A little over two years ago I made the following bold claim on this site:
I’m staying put. I’m here now and not going anywhere. If I move out of my current neighbourhood and into another one, I’m going to stay there for the rest of my life. I’m committed.
It was (and is) a bold statement, one that many thought meant I should be committed. And yet, Jaclyn and I moved ourselves from Winnipeg’s West End to its North End where, for better and worse, we plan to stick around.[ref]Whether that’s where we currently live at Flatlanders or elsewhere in the neighbourhood.[/ref] I even now have trouble adding for the rest of our lives to the end of the preceding sentence. Some boldness.
But today I picked up Jonathan Wilson-Hartgrove’s The Wisdom of Stability, which spoke to just this reticence to want to stay put now that I’m where I said I’d stay. Wilson-Hartgrove draws from the long tradition of monastic wisdom via the account of John Cassian, a young man who went to study with the renowned desert fathers:
The abbas told him the truth about stability’s challenges, describing the “noonday devil” who attacks after one commits to stay and begins to feel the heat of high noon. Writing about what he heard, Cassian described acedia—literally, a lack of care—as a spiritual malady that is “akin to sadness and is the peculiar and frequent foe of those dwelling in the desert.”…
When the joy of morning wore off in the desert, the hard part about staying was that it got boring. And hot. With the sense of adventure gone, Cassian reported, new temptations set in, making the monk “horrified at where he is, disgusted with his cell, and also disdainful and contemptuous of the brothers who live with him or at a slight distance, as being careless and unspiritual.” Unhappy in the place where they were, desert monastics were tempted to give up, to think they were not up to the task, or to wonder if they might not be of better service to God elsewhere. Once acedia set in, putting down roots of love seemed impossible.
In a hyper mobile culture where we are always on the go, we who hear the call to stay might imagine ourselves as a type of spiritual athlete, not unlike the desert monastics who aimed to do combat on the cosmic front lines. If our analysis has any truth to it, staying is indeed a defiant act of resistance against the spirit of the age. But standing against the seas of constant change also means acknowledging that stability is a practice fraught with contradictions and tensions, making us susceptible to temptations we would not otherwise have occasion to know. (108-9)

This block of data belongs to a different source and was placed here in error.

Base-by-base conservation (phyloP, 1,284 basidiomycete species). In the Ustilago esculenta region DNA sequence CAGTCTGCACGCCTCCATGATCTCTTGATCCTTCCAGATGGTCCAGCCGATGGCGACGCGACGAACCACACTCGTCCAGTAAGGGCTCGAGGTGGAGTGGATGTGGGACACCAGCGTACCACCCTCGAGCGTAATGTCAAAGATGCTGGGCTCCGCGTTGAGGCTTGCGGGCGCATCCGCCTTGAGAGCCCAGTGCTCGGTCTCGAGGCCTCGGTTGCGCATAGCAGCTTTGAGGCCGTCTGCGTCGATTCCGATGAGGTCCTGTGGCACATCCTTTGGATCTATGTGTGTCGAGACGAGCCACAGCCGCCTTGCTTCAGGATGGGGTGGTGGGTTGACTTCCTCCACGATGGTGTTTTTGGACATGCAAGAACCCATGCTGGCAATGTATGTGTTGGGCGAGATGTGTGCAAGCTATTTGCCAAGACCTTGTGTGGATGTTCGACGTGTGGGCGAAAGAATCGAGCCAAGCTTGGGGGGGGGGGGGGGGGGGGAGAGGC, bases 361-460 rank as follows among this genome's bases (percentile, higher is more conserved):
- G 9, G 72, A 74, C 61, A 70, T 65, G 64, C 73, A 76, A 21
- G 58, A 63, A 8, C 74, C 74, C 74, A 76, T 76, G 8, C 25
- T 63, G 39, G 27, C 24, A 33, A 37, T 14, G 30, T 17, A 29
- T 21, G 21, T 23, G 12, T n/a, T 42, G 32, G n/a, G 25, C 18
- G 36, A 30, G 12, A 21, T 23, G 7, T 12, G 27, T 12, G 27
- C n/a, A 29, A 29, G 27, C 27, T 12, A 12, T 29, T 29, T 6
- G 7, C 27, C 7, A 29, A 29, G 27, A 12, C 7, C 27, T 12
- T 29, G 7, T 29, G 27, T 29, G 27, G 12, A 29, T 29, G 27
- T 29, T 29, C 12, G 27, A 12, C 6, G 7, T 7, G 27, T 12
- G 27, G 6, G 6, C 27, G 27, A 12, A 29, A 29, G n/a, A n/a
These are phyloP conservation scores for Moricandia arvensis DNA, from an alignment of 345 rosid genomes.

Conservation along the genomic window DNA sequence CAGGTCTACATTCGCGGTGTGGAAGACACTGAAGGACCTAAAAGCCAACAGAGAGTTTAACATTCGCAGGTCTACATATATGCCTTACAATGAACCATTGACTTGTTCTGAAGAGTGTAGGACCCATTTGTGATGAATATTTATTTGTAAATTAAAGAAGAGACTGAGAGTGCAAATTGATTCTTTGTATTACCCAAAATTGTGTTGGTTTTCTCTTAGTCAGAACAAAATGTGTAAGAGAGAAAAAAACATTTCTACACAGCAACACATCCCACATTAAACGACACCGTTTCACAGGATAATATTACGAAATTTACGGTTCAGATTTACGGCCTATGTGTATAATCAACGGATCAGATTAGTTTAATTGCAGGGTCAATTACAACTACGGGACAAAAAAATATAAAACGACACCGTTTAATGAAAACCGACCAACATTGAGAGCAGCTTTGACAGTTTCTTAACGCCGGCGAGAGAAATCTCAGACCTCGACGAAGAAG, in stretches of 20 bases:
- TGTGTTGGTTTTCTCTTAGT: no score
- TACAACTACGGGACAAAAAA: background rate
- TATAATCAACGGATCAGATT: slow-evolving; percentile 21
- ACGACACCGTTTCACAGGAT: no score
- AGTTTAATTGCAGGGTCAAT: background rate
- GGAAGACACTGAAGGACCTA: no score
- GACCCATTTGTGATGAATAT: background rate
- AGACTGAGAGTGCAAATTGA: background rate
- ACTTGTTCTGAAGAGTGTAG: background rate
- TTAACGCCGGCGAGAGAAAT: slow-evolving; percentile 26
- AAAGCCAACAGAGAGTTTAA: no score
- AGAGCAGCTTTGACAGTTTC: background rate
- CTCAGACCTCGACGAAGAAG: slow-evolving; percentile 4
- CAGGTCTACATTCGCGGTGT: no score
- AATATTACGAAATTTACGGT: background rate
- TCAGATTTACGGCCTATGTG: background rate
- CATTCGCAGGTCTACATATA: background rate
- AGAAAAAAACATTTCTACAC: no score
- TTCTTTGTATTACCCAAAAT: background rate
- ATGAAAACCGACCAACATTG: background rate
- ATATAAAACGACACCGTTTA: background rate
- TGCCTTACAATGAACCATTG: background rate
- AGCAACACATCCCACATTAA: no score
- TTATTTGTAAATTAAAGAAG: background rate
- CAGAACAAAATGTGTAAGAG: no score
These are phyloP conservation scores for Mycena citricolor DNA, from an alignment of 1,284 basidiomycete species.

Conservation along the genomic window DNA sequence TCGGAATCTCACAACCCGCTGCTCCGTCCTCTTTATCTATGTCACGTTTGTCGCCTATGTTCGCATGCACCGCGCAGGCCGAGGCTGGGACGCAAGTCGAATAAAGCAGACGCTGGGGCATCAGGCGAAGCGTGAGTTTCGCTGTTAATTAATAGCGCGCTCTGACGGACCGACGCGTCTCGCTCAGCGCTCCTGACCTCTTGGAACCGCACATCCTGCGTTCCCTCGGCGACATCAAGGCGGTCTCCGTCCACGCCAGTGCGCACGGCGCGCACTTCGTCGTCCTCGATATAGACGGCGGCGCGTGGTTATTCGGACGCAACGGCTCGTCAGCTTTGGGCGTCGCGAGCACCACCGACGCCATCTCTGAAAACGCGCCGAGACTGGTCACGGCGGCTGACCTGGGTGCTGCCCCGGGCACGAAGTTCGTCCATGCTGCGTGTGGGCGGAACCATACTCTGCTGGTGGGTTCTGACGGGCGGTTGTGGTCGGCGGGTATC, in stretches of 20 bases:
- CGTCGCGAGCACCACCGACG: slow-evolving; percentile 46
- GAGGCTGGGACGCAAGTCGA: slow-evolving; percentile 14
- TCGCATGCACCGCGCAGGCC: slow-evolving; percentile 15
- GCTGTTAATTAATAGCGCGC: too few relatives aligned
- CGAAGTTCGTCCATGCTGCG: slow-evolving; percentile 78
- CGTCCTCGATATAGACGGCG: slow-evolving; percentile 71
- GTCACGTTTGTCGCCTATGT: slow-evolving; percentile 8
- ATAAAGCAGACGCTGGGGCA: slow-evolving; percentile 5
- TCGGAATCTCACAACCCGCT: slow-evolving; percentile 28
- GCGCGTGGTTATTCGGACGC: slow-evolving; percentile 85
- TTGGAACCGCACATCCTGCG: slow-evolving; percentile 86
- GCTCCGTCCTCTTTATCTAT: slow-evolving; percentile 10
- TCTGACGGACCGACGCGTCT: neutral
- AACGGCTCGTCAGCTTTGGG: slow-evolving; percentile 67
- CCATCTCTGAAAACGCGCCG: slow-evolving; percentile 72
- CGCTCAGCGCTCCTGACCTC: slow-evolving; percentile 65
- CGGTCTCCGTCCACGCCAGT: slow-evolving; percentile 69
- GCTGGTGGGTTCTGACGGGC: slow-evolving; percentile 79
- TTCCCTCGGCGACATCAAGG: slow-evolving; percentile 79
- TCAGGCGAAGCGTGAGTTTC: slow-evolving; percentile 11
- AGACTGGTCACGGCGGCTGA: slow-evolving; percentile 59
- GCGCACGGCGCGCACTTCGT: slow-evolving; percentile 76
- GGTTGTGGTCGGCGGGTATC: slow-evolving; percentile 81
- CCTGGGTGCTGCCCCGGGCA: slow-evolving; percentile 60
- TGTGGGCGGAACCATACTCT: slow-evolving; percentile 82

I can restlessly attest to this. Wilson-Hartgrove names spiritual boredom and ambition as the two types of midday demons that beset those who commit to stay. I feel both acutely. I feel like he’s reading my thoughts when he writes about the latter:
The tension between fidelity and ambition is evident in the decisions we all make about our own personal development. Even if we’re committed to stick with people in the place where we are, ambition tempts us to invest our best energy in something more exciting than the daily tasks of cooking meals, cleaning the church, taking care of children, doing the laundry, planning a block party, or keeping the books. At the end of a long day, an activity as banal as Web surfing can seem more exciting than conversation with a friend or neighbour. (105)
I face this tension currently. I live in an intentional community where I’ve committed to working less[ref]I aim to work around 30 hours a week at Soma Design[/ref] in order to make myself available to my community. The limit chafes. My web design business has taken off and I could otherwise take on a lot more work and possibly even become a name or something. There is obviously some minimum amount that I must work in order to serve my clients well, but where the line lies between serving my clients and serving my ambition eludes me.
I’m glad that I now have the language of midday demons to help me describe what I’m facing. I will stay, but I have battles to fight that I wouldn’t otherwise have to face, and I’m encouraged by the fact that others have faced—and named—these midday demons before me.